Online artefacts of the dead should not be deleted: Deakin expert
In the absence of legal and ethical regulation the digital remains of those who have passed away should be kept alive, according to a Deakin University philosophy expert.
Dr Patrick Stokes, senior lecturer with Deakin’s School of Humanities and Social Sciences, has been researching the ethics of dealing with digital assets such as social media accounts.
“While the law continues to be silent on how to deal with the digital assets of those who have passed away, I argue that people who have passed away have a right to be remembered or continue to exist as objects of moral regard,” Dr Stokes said.
“That being the case, while there may be good reasons to delete some accounts, I believe the default should be preservation.”
In a submission to the NSW Law Reform Commission’s review of digital assets laws Dr Stokes has argued that how we deal with the social media accounts of people who have passed away is as much an ethical matter as it is a legal one.
“An unexpected side-effect of the social media era has been the ongoing presence of the dead online,” Dr Stokes said.
“While the likes of Facebook profiles are an important part of how we mourn, commemorate, and even speak to those who have passed away, they have also proven a challenge for governments, tech companies, and families grappling with what to do with the digital assets the dead leave behind online, and who should get to decide.
“Along with the legal considerations, how we treat digital remains also throws up ethical issues that should not be ignored: Do we have a right to simply delete the dead? And how should we respond to other emerging technologies, such as chat bots that imitate the dead? Are these just cool new tools to remember the dead, or a way of exploiting and even replacing them?
“As my research has shown insofar as social media profiles are a virtual part of the person, there are prima facie moral reasons not to delete them, even if these reasons can sometimes be outweighed by other moral considerations.”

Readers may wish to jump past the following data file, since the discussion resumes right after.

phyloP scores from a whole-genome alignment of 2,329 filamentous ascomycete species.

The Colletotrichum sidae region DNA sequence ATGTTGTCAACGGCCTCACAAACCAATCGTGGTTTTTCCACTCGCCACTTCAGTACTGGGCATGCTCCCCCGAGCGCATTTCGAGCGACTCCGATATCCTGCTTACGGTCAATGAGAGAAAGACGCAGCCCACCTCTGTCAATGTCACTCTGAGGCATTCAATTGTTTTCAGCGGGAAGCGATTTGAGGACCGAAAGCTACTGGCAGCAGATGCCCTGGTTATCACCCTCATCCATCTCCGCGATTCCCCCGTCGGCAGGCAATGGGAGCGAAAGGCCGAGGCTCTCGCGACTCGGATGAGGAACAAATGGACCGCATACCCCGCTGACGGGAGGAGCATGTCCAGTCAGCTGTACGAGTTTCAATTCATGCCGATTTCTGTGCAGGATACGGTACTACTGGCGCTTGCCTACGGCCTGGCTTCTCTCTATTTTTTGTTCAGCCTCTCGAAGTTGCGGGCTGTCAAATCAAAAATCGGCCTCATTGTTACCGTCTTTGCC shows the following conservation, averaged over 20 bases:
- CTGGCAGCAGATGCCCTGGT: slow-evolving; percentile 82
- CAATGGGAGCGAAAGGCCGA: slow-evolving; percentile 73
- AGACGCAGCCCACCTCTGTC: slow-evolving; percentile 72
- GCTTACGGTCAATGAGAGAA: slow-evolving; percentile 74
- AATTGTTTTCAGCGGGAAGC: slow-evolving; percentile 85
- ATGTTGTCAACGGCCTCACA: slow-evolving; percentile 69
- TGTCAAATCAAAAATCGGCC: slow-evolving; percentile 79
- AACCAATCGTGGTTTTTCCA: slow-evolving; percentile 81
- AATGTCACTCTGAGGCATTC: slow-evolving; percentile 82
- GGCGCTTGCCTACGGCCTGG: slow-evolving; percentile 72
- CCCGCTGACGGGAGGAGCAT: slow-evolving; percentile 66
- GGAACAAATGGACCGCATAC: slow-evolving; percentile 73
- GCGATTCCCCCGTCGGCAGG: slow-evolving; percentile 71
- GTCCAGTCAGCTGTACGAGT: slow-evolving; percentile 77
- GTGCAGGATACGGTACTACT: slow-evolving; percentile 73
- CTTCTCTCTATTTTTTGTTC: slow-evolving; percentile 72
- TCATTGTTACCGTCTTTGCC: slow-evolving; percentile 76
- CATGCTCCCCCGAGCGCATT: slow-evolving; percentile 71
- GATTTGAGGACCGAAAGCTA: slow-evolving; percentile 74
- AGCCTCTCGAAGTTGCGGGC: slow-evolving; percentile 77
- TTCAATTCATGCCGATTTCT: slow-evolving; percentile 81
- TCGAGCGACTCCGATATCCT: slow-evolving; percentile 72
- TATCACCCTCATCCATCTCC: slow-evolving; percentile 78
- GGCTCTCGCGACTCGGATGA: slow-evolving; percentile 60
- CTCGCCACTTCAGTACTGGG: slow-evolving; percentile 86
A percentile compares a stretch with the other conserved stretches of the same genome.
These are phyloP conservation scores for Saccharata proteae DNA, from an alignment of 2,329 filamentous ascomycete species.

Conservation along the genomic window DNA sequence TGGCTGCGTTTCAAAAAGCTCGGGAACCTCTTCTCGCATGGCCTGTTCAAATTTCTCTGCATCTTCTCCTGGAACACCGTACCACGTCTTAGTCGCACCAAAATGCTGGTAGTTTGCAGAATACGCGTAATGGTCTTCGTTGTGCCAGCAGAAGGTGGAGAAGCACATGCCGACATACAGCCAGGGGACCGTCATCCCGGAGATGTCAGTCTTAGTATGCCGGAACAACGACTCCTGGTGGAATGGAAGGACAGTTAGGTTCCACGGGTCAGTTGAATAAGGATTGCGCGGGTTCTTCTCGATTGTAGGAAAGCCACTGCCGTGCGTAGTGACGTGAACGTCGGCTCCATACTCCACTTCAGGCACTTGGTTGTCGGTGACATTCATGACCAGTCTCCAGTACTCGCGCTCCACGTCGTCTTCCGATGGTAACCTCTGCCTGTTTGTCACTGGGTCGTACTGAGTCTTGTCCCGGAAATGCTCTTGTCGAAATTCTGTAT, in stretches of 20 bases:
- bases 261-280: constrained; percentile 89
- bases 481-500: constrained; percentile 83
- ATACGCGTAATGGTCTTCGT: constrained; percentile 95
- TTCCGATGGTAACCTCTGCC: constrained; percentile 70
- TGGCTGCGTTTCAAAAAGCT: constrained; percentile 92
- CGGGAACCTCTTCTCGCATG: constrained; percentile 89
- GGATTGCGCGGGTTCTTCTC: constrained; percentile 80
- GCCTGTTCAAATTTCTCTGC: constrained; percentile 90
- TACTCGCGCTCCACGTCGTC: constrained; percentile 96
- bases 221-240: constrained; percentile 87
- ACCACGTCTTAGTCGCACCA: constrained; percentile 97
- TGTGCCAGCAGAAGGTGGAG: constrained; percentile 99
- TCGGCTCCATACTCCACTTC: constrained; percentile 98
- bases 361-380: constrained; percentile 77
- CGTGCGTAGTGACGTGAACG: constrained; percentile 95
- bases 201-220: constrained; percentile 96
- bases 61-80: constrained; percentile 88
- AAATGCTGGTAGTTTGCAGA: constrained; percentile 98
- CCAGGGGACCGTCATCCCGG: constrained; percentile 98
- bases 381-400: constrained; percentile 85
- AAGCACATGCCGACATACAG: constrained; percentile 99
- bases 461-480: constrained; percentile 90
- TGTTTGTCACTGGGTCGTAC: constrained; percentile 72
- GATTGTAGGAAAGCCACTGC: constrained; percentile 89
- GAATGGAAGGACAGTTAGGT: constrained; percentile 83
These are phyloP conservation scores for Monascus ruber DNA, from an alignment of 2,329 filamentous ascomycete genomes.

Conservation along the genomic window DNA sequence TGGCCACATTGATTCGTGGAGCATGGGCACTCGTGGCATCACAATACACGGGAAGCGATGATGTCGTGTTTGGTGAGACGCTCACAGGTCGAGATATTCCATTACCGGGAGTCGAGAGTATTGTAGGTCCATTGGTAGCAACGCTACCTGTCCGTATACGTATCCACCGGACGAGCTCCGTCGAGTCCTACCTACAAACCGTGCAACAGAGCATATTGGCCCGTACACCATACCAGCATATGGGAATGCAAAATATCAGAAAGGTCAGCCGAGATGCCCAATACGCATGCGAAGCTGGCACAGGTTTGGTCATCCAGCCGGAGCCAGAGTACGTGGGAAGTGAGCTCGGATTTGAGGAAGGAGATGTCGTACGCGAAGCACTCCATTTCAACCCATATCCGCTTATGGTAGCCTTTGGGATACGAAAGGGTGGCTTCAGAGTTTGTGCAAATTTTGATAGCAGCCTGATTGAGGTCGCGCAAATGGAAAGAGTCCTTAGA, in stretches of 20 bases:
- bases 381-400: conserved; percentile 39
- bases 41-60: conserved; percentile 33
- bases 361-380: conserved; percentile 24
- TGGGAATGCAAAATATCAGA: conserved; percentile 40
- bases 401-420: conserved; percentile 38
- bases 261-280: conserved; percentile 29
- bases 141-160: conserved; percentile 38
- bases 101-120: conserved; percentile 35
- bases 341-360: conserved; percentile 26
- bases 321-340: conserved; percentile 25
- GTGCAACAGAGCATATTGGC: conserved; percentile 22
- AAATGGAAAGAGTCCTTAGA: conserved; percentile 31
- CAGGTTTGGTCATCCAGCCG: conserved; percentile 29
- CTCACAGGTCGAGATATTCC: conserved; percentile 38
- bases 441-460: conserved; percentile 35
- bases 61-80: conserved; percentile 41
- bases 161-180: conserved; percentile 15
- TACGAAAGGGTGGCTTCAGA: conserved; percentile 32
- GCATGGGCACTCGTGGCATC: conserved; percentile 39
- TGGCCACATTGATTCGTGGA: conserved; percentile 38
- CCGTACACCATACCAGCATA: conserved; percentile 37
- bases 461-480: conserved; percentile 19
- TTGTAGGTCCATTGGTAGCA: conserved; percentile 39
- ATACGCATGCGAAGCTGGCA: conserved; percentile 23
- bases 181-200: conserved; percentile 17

Dr Stokes said that policy responses to date have applied existing ownership concepts or rights of disposal without acknowledging the ways in which digital assets differ from traditional assets such as houses or furniture.
“Unlike physical assets such as physical books and CDs many digital assets are licensed rather than owned so we can’t bequeath eBooks or iTunes downloads,” he said.
“One way of viewing the digital assets of the dead is not through the lens of deceased estates but as human remains.
“These are not heritable property, families do not inherit ownership of their loved one’s body, but nonetheless have certain (highly regulated and circumscribed) rights of disposal.
“Reconceptualising certain classes of digital assets as remains instead of property changes our approach to how we should deal with these items.”
Given the ambiguity around what to do with digital assets, Dr Stokes said it was a good idea to make it clear what you want done with your digital legacy in wills.
“However often we need to make those decisions for the deceased, and when doing that it is important we do so with regards to what they would have wanted rather than what would suit us as the living,” he said.
Dr Stokes said that the emergence chat bots created using digital remains was another area that required ethical, legal and policy consideration.
“This is a far more troubling area that needs serious regulation because it is almost exploiting the dead,” he said.
“Text messages or social media profiles that are left behind are being turned into an artificial intelligence driven chat bot that people can interact with that sounds like a deceased person.
“Who has the right to make decisions over this way of memorialising the dead or is it exploiting or even replacing them which is a troubling prospect.”